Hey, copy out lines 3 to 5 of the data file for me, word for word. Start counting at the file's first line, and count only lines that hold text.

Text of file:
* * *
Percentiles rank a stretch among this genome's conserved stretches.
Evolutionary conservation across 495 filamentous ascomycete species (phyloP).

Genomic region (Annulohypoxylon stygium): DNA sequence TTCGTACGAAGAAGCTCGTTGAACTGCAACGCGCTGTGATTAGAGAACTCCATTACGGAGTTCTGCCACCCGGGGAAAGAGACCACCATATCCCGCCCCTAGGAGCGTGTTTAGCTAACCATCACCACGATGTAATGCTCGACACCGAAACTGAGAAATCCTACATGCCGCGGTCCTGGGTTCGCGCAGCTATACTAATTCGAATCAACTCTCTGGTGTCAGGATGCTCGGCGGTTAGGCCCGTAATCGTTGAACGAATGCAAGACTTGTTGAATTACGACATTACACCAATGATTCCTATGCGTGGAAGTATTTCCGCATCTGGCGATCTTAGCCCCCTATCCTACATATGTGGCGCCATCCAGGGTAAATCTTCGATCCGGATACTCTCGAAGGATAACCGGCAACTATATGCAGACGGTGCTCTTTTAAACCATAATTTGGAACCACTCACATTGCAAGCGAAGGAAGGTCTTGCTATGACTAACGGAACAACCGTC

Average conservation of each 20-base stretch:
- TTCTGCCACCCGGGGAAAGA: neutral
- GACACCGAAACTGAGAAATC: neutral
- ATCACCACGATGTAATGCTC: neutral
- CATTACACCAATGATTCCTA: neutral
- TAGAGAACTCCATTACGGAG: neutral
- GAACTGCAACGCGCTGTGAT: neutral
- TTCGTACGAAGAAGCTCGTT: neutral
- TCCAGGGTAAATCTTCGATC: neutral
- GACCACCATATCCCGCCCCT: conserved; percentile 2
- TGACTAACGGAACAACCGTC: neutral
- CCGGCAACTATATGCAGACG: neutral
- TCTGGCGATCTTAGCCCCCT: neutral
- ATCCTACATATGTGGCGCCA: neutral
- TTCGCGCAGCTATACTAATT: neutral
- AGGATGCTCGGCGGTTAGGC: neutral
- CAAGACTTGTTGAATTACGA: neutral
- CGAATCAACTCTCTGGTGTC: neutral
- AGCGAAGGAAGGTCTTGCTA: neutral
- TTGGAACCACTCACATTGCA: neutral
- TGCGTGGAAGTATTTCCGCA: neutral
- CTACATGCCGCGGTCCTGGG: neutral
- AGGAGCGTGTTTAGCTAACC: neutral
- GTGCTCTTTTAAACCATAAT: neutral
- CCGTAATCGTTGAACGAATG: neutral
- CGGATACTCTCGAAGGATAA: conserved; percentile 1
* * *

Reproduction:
Genomic region (Annulohypoxylon stygium): DNA sequence TTCGTACGAAGAAGCTCGTTGAACTGCAACGCGCTGTGATTAGAGAACTCCATTACGGAGTTCTGCCACCCGGGGAAAGAGACCACCATATCCCGCCCCTAGGAGCGTGTTTAGCTAACCATCACCACGATGTAATGCTCGACACCGAAACTGAGAAATCCTACATGCCGCGGTCCTGGGTTCGCGCAGCTATACTAATTCGAATCAACTCTCTGGTGTCAGGATGCTCGGCGGTTAGGCCCGTAATCGTTGAACGAATGCAAGACTTGTTGAATTACGACATTACACCAATGATTCCTATGCGTGGAAGTATTTCCGCATCTGGCGATCTTAGCCCCCTATCCTACATATGTGGCGCCATCCAGGGTAAATCTTCGATCCGGATACTCTCGAAGGATAACCGGCAACTATATGCAGACGGTGCTCTTTTAAACCATAATTTGGAACCACTCACATTGCAAGCGAAGGAAGGTCTTGCTATGACTAACGGAACAACCGTC

Average conservation of each 20-base stretch:
- TTCTGCCACCCGGGGAAAGA: neutral